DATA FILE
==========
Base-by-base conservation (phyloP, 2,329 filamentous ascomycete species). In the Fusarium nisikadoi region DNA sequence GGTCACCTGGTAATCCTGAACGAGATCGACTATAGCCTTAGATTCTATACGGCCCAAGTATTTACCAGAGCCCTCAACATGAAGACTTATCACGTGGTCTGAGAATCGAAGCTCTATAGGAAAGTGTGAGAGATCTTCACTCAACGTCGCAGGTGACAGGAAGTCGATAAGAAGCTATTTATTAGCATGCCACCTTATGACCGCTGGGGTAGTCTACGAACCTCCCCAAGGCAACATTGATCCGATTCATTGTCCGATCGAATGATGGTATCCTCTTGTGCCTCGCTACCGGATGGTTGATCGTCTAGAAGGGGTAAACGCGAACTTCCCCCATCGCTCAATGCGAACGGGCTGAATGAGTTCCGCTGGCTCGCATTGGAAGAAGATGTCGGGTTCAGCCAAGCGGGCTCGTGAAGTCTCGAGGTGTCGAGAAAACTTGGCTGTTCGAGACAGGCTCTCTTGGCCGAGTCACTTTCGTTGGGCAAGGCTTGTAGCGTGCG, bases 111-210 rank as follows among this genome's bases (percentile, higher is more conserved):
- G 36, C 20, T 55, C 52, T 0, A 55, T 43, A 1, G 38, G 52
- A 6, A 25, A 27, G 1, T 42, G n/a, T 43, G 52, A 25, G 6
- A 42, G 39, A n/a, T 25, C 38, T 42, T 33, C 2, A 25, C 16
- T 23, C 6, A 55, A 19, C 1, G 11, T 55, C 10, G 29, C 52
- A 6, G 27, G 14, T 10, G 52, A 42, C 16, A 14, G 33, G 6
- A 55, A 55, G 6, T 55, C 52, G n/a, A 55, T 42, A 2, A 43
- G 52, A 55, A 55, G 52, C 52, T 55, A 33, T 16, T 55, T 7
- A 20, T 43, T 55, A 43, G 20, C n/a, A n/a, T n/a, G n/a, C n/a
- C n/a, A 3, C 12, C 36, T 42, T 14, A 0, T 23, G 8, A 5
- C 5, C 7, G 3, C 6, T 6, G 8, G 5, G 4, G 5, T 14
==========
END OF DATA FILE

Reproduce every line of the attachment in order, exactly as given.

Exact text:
Base-by-base conservation (phyloP, 2,329 filamentous ascomycete species). In the Fusarium nisikadoi region DNA sequence GGTCACCTGGTAATCCTGAACGAGATCGACTATAGCCTTAGATTCTATACGGCCCAAGTATTTACCAGAGCCCTCAACATGAAGACTTATCACGTGGTCTGAGAATCGAAGCTCTATAGGAAAGTGTGAGAGATCTTCACTCAACGTCGCAGGTGACAGGAAGTCGATAAGAAGCTATTTATTAGCATGCCACCTTATGACCGCTGGGGTAGTCTACGAACCTCCCCAAGGCAACATTGATCCGATTCATTGTCCGATCGAATGATGGTATCCTCTTGTGCCTCGCTACCGGATGGTTGATCGTCTAGAAGGGGTAAACGCGAACTTCCCCCATCGCTCAATGCGAACGGGCTGAATGAGTTCCGCTGGCTCGCATTGGAAGAAGATGTCGGGTTCAGCCAAGCGGGCTCGTGAAGTCTCGAGGTGTCGAGAAAACTTGGCTGTTCGAGACAGGCTCTCTTGGCCGAGTCACTTTCGTTGGGCAAGGCTTGTAGCGTGCG, bases 111-210 rank as follows among this genome's bases (percentile, higher is more conserved):
- G 36, C 20, T 55, C 52, T 0, A 55, T 43, A 1, G 38, G 52
- A 6, A 25, A 27, G 1, T 42, G n/a, T 43, G 52, A 25, G 6
- A 42, G 39, A n/a, T 25, C 38, T 42, T 33, C 2, A 25, C 16
- T 23, C 6, A 55, A 19, C 1, G 11, T 55, C 10, G 29, C 52
- A 6, G 27, G 14, T 10, G 52, A 42, C 16, A 14, G 33, G 6
- A 55, A 55, G 6, T 55, C 52, G n/a, A 55, T 42, A 2, A 43
- G 52, A 55, A 55, G 52, C 52, T 55, A 33, T 16, T 55, T 7
- A 20, T 43, T 55, A 43, G 20, C n/a, A n/a, T n/a, G n/a, C n/a
- C n/a, A 3, C 12, C 36, T 42, T 14, A 0, T 23, G 8, A 5
- C 5, C 7, G 3, C 6, T 6, G 8, G 5, G 4, G 5, T 14